How to Keep Strawberries Fresh for As Long As Possible

How to Keep Strawberries Fresh for As Long As Possible

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Don’t accidentally eat moldy berries, please.

This article originally appeared on Extracrispy.com.

There are few feelings more tragic than reaching for a handful of fresh strawberries, only to realize the berries have shriveled up and turned a deep burgundy color or, worse, gotten moldy. The bad news for those looking to keep strawberries fresh for as long as possible is that strawberries have a decidedly short shelf life. They really only last on the shelf a few days, due to “their thin skin and fragile structure,” writes Harold McGee in On Food and Cooking: The Science and Lore of the Kitchen. And that’s even with cold storage. So what is the best way to store fresh strawberries and keep strawberries from going bad?

According to the experts at the California Strawberry Commission, the best way to store fresh strawberries is in the fridge, either in the original clamshell with those holes for ventilation or in a paper towel-lined container. They also suggest that you, “Separate the berries by layering them with paper towels to maximize freshness.” You don’t want to remove the caps, or green tops, of the strawberries before storing, either; that’s because berries lose some moisture when you do that, according to the North Carolina Strawberry Association, which certainly doesn’t help them stay fresh.

And you do as with raspberries, blueberries, and blackberries, you only want to wash as many strawberries as you will eat or use at once. That’s because, as McGee explains, “Even rinsing in water can make delicate berries more susceptible to infection by abrading their protective epidermal layer with clinging dirt particles.”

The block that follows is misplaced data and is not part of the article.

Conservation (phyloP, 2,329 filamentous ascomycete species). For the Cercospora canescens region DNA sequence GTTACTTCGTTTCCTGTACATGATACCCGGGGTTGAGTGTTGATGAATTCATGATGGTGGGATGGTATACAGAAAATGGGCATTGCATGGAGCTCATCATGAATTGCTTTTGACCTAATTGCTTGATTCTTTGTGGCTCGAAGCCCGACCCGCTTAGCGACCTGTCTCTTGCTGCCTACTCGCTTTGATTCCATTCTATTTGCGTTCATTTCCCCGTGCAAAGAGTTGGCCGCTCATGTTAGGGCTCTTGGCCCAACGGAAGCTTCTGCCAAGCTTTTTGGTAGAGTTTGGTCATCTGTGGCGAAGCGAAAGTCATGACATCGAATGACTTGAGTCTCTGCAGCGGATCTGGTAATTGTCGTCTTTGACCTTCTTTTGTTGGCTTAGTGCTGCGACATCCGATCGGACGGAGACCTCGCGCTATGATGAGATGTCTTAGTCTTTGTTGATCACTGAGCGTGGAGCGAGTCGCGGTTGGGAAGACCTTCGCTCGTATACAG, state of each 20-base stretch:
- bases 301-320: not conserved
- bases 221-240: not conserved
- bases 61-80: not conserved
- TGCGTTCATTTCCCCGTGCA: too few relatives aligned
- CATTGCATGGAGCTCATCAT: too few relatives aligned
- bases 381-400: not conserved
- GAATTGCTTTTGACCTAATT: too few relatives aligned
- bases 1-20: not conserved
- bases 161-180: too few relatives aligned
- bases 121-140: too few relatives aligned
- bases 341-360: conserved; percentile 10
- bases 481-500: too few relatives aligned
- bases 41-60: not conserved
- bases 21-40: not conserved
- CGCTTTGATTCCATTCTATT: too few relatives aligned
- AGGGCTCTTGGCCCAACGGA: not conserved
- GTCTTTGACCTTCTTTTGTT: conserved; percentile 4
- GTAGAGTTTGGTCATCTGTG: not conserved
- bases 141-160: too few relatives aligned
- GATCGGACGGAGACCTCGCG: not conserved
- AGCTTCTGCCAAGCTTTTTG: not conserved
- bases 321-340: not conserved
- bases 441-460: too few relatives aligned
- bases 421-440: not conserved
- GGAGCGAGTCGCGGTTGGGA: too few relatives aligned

You can also freeze your strawberries. The strawberry experts at the NCSA suggest that you wash and take the caps off strawberries, then lay them out on a wax paper-lined cookie tray. Pop that in the freezer until the fruit is firm, and then put the now-frozen strawberries in an airtight container or plastic bag. These frozen berries will be great for smoothies or jams or pastry fillings, since they’ll probably get a little mushy upon defrosting.

Really, the only foolproof way to ensure your strawberries won’t go bad before you have a chance to eat them is to devour them as soon as you get your hands on them. OK, that might be a little hyperbolic, but that is a good rule of thumb—and when it’s strawberry season, why wouldn’t you want to eat as many berries as possible?

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